### Abstract:

As the volume of genetic sequence data increases due to improved sequencing
techniques and increased interest, the computational tools available to analyze
the data are becoming inadequate. This thesis seeks to improve a few of the computational
methods available to access and analyze data in the genetic sequence
databases. The first two results are parallel algorithms based on previously known
sequential algorithms. The third result is a new approach, based on assumptions
that we believe make sense in the biological context of the problem, to approximating
an NP complete problem. The final result is a fundamentally new approach
to approximate string matching using the divide and conquer paradigm instead
of the dynamic programming approach that has been used almost exclusively in
the past.
Dynamic programming algorithms to measure the distance between sequences
have been known since at least 1972. Recently there has been interest
in developing parallel algorithms to measure the distance between two sequences.
We have developed an optimal parallel algorithm to find the edit distance, a metric
frequently used to measure distance, between two sequences.
It is often interesting to find the substrings of length k that appear most
frequently in a given string. We give a simple sequential algorithm to solve this problem and an efficient parallel version of the algorithm. The parallel algorithm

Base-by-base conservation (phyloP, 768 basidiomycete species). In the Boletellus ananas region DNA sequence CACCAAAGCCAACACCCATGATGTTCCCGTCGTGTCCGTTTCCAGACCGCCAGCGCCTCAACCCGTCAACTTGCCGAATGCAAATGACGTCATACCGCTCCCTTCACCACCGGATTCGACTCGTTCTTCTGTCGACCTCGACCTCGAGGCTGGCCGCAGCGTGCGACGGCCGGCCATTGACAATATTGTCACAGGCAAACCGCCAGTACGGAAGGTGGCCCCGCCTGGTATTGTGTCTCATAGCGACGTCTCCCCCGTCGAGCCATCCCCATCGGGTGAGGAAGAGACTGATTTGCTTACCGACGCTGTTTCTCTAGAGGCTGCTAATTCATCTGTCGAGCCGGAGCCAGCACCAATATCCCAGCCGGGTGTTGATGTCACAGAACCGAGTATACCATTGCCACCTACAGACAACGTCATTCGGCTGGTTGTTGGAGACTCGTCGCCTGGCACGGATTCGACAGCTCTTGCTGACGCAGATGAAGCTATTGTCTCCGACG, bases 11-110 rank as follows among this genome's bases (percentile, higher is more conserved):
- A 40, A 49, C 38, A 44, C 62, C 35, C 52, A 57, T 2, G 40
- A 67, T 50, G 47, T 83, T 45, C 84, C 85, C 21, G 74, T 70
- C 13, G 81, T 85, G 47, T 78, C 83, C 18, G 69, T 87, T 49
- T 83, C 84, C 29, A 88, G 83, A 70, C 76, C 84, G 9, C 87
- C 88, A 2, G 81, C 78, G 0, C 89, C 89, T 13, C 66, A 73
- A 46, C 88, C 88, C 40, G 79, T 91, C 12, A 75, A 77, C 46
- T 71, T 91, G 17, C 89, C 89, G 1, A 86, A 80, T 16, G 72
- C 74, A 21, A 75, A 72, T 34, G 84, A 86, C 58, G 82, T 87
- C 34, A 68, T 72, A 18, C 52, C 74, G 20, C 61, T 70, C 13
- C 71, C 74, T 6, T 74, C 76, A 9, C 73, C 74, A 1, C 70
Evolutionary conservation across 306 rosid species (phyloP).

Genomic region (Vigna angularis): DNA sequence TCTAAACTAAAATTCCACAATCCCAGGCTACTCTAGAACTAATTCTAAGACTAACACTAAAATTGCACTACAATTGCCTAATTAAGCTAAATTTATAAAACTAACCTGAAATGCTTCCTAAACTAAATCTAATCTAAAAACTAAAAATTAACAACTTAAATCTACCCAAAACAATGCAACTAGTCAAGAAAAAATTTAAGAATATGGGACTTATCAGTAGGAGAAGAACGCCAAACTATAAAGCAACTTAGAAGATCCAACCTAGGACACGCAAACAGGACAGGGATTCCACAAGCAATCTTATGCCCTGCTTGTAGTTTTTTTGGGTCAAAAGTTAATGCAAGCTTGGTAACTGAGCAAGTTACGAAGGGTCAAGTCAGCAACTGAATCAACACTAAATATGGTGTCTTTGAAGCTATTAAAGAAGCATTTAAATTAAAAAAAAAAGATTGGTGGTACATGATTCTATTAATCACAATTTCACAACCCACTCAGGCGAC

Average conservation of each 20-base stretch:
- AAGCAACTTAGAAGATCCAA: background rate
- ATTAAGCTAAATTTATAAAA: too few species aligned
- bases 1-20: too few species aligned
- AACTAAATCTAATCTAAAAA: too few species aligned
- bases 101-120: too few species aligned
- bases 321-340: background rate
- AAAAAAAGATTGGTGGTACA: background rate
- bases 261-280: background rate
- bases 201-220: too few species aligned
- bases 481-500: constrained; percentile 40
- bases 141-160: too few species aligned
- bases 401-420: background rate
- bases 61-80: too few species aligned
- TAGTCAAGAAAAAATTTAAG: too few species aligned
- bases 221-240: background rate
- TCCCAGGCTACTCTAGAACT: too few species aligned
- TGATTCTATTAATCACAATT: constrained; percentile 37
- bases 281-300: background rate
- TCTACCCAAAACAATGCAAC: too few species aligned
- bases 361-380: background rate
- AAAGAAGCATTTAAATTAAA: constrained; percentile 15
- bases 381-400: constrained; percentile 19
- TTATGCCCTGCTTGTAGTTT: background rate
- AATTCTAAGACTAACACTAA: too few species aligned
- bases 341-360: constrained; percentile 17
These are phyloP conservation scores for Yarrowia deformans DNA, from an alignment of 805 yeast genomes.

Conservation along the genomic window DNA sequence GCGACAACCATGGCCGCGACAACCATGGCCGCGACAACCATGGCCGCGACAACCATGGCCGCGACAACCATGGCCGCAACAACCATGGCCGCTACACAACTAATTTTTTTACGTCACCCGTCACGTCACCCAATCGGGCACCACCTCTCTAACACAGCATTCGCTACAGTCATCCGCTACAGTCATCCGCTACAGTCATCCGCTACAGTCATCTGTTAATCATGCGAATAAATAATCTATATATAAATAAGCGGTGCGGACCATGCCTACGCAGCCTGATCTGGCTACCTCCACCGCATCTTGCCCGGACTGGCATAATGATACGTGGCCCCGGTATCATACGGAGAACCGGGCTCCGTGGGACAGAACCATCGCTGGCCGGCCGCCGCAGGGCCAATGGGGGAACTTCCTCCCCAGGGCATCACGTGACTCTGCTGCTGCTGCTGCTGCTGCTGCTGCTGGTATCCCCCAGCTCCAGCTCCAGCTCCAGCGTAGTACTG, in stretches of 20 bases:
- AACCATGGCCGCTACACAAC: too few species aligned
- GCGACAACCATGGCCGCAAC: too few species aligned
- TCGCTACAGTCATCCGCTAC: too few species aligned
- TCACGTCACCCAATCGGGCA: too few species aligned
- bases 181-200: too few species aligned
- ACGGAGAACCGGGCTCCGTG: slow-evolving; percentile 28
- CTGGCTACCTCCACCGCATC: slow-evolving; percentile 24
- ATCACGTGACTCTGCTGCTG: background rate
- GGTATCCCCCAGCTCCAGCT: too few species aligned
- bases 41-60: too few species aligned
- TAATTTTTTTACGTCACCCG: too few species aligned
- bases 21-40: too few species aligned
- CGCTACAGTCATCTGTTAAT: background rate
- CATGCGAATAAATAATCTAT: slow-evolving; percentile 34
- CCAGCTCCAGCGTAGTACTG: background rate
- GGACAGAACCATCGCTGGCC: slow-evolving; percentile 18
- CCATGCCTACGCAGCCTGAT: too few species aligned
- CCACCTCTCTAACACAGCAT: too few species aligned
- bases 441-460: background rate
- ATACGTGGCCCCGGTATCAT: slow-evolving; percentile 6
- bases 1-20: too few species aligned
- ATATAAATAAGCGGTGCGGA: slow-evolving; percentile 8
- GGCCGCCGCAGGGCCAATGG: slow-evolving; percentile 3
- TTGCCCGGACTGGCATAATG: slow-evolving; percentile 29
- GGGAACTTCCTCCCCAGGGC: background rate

uses an efficient novel parallel bucket sort.
When sequencing a large segment of DNA, the original DNA sequence is
reconstructed using the results of sequencing fragments, that may or may not
contain errors, of many copies of the original DNA. New algorithms are given to
solve the problem of reconstructing the original DNA sequence with and without
errors introduced into the fragments. A program based on this algorithm is used
to reconstruct the human beta globin region (HUMHBB) when given a set of 300
to 500 mers drawn randomly from the HUMHBB region.
Approximate string matching is used in a biological context to model the
steps of evolution. While such evolution may proceed base by base using the
change, insert, or delete operators, there is also evidence that whole genes may
be moved or inverted. We introduce a new problem, the string to string rearrangement
problem, that allows movement and inversion of substrings. We give
a divide and conquer algorithm for finding a rearrangement of one string within
another.